Grain handling companies that hope to establish a beachhead in Western Canada could face a steep learning curve, particularly if they don’t have reliable port access arrangements, say industry executives.
“I think there will be a difficult learning curve for some of the new entrants,” said Shane Paterson, corporate development officer with Paterson Global Foods.
“It’s one thing to have a facility that allows you to buy grain on the Prairies, but unless you can get it to market, you’re not going to be making a business out of it.”
Billions of dollars have been invested in the western Canadian grain handling industry over the past three or four years, including new construction projects and upgrades to existing facilities.
Paterson described the industry as highly competitive and already capable of handling prairie production.
A handful of established grain companies also control the vast majority of capacity at export terminals, which could leave new elevator companies in a precarious position.
“It’s a tough equation,” Paterson said.
“Is there enough port capacity in Vancouver? I think the answer is yes. But those who control port facilities will control the margins of any newcomers.”
Paterson said some new investors might be inclined to reassess their investments now that Canadian grain handling margins have returned to more normal levels.
“What I expect we’ll see in the near future is that some of the ambitious projects that … new players have made us aware of may not come to fruition as investors try to reconcile the outlay of cash with the new … margins,” he said.
Darwin Sobkow, executive vice-president of agribusiness operations and processing at Richardson International, agreed that investors that have plans to build new facilities will need to take a close look at volumes, margins and markets.
Smaller operators that have assured sales might be working with different margins than large bulk exporters.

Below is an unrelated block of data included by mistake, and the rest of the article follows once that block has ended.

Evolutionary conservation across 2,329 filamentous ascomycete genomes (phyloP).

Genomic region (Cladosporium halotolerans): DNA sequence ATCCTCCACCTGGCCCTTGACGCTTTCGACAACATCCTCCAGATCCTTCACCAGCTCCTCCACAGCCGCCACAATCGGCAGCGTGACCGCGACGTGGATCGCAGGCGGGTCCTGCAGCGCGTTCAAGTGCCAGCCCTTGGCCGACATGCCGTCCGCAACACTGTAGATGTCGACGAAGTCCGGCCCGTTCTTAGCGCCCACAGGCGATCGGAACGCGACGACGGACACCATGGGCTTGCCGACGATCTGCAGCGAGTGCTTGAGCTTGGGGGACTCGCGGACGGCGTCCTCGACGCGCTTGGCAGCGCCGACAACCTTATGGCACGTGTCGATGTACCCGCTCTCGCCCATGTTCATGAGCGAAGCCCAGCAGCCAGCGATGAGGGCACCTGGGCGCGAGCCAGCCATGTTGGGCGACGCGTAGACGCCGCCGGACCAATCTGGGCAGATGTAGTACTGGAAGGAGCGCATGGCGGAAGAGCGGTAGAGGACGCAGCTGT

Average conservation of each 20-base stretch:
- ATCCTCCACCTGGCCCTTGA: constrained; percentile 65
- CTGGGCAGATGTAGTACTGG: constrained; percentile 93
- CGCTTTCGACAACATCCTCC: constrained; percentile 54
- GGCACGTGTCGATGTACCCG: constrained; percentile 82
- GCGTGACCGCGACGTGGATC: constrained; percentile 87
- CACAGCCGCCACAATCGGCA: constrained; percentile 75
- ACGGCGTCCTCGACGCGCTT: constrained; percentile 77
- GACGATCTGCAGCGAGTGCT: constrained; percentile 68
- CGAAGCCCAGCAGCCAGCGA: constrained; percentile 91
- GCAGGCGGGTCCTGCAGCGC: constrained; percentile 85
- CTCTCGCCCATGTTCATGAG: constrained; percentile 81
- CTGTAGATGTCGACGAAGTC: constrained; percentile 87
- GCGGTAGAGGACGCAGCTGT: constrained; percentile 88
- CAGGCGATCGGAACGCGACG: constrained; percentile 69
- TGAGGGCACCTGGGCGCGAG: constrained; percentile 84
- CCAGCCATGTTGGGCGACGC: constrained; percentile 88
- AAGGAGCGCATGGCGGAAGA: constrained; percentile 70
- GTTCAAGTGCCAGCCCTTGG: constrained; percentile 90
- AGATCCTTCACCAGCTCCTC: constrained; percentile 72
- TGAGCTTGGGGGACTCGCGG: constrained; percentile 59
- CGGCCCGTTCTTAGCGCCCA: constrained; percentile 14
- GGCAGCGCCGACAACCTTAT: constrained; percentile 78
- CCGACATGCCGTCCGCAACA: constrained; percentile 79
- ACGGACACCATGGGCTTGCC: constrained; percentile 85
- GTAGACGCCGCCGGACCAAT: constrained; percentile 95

Nonetheless, some of the proposed elevator construction projects that have been announced recently came as a surprise to Richardson, one of Canada’s most experienced grain handling companies.
“For us it was surprising,” Sobkow said. “We looked at a lot of the markets where these people are building … and we could not show a return that would justify the investment.”
The investments aren’t small.
“You’re probably talking in the $35 to $45 million range to build one concrete elevator, and today, the existing infrastructure is handling the crop.”
Sobkow conceded that significant increases in production or export volumes would change the economics of building and operating a new elevator.
“I don’t know what the environment will look like in five or 10 or 15 years,’ he said.
“But from our standpoint, (some of the new projects) would be very hard to justify.”
Sobkow said the current phase of investment could be followed by another round of consolidation.
“A lot of these areas (in Western Canada) are getting pretty overbuilt,” Sobkow said.
“As people find that they’re not meeting their expected volume-margin thresholds, it will inevitably lead to consolidation.”
Paterson said some new entrants might be able to survive, but they will likely be niche suppliers.
“Some smaller operators … are able to make a living … but for them to become a major player, it’s going to take a lot more than one or two high-throughput elevators.”